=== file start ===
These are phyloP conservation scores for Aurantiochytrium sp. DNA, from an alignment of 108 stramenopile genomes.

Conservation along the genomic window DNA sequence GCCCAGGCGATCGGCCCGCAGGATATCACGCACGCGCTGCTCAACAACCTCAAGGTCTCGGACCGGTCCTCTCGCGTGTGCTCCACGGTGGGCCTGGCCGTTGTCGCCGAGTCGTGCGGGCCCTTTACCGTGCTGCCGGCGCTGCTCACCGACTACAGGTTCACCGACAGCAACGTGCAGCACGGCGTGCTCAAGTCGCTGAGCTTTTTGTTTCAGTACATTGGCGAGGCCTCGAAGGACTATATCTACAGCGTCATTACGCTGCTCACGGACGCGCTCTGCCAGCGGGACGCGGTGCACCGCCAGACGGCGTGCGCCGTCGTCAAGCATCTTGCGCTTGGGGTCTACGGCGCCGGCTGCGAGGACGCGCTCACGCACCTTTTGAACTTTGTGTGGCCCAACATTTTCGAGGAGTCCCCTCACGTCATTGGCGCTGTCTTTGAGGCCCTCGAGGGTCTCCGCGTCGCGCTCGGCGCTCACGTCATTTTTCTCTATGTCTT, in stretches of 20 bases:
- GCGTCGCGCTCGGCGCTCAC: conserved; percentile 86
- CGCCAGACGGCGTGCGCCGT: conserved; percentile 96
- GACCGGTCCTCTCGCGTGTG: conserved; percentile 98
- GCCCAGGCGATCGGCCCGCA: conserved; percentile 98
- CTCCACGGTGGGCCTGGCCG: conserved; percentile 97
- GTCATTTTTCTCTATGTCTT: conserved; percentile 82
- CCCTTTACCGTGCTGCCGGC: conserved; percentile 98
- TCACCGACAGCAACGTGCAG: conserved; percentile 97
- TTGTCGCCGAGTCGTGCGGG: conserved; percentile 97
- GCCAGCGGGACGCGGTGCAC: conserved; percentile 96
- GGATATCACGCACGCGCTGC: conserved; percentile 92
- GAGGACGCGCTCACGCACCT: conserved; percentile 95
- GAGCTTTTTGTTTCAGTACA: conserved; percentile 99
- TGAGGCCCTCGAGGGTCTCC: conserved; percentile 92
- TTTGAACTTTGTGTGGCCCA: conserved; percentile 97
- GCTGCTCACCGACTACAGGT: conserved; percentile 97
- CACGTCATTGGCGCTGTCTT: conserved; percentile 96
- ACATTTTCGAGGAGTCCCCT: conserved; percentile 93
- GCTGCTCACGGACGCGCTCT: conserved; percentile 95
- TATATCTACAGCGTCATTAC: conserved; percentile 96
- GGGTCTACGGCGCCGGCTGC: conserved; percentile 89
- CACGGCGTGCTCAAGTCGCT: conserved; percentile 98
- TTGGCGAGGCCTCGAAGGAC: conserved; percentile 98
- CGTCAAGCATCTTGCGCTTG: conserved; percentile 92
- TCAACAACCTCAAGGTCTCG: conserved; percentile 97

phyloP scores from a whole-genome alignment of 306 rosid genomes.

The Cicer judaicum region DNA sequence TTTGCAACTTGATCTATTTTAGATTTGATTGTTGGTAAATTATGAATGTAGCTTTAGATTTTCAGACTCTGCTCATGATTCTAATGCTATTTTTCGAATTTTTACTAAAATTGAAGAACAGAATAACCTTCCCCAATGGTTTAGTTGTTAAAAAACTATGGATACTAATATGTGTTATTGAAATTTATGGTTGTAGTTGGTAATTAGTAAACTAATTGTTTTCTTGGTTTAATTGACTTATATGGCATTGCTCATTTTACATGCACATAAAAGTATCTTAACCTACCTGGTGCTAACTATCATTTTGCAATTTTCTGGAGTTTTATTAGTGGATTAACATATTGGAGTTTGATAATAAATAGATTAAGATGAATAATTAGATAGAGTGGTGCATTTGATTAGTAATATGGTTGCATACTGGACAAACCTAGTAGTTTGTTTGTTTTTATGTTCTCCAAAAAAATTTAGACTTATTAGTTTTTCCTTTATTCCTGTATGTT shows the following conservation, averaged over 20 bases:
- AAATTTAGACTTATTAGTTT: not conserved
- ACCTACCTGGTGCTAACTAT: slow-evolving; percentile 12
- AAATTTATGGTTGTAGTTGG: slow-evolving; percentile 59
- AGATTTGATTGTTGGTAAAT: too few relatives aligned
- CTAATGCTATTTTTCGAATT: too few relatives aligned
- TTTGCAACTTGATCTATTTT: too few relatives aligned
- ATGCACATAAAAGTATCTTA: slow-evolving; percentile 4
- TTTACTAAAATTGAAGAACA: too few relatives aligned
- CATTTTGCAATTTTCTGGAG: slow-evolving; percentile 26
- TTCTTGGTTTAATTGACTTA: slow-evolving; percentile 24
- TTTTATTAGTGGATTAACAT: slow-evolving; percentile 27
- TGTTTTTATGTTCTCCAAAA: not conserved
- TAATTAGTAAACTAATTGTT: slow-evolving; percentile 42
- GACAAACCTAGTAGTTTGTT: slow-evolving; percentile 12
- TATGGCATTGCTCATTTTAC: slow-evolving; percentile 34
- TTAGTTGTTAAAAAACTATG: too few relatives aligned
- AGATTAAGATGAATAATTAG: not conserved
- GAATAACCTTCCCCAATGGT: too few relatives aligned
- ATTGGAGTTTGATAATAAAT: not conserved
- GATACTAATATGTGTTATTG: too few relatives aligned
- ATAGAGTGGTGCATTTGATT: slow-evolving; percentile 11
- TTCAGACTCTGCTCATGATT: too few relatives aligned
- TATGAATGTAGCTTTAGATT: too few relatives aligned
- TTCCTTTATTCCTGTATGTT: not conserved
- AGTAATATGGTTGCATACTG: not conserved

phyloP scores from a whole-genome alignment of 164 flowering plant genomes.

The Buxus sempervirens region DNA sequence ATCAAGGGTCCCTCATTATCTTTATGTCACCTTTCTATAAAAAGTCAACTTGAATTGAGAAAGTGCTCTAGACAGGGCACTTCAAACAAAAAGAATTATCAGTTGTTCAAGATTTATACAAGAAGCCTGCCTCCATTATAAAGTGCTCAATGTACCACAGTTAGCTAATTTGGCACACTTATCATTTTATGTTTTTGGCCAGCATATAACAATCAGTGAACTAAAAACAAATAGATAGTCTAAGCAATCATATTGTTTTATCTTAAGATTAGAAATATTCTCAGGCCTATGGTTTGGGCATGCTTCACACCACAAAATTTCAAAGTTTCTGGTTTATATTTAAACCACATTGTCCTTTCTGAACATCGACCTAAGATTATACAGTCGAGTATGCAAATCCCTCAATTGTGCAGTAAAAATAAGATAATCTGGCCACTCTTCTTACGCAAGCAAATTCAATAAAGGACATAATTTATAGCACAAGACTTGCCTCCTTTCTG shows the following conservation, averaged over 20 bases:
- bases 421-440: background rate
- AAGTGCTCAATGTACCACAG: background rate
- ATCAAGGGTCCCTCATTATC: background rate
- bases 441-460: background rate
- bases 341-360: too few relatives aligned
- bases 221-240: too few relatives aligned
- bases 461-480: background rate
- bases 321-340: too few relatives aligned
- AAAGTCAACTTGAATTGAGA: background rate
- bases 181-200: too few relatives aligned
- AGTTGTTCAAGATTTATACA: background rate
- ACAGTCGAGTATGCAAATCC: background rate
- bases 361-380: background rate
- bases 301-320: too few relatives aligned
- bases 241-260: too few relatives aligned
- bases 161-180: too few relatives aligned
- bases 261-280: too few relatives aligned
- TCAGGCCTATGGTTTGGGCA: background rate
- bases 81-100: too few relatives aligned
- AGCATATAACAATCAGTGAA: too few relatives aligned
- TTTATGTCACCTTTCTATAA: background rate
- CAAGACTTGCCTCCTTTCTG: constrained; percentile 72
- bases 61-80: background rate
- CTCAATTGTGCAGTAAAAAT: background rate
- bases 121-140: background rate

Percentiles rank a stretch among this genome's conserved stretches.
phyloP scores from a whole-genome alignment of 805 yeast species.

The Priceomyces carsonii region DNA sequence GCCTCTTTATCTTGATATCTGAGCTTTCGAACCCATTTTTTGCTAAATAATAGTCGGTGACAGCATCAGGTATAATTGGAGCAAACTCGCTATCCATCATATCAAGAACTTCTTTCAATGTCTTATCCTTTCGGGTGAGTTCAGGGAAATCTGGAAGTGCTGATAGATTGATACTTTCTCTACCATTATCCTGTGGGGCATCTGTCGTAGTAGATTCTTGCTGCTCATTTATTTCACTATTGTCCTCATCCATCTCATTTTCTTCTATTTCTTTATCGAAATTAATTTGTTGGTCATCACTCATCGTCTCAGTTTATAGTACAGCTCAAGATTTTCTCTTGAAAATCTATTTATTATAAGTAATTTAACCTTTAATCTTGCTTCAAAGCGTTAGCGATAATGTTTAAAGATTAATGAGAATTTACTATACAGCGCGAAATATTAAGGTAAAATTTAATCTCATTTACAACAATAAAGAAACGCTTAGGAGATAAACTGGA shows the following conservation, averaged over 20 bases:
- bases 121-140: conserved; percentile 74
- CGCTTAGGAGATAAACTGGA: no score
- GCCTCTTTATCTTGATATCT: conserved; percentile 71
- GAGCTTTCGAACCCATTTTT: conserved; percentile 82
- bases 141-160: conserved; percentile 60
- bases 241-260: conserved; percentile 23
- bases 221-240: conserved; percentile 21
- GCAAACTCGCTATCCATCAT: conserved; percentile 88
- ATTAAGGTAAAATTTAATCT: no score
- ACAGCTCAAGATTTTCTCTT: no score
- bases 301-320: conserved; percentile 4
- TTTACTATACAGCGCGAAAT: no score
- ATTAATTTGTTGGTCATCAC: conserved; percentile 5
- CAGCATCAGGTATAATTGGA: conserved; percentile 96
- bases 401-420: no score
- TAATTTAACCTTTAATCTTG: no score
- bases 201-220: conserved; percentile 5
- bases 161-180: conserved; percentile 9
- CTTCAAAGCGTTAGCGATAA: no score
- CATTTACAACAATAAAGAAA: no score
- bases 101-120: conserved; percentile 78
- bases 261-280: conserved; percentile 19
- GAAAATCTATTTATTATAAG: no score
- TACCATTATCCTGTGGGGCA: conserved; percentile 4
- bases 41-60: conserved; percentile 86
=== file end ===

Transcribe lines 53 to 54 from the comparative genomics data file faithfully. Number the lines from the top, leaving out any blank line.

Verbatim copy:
- TTCCTTTATTCCTGTATGTT: not conserved
- AGTAATATGGTTGCATACTG: not conserved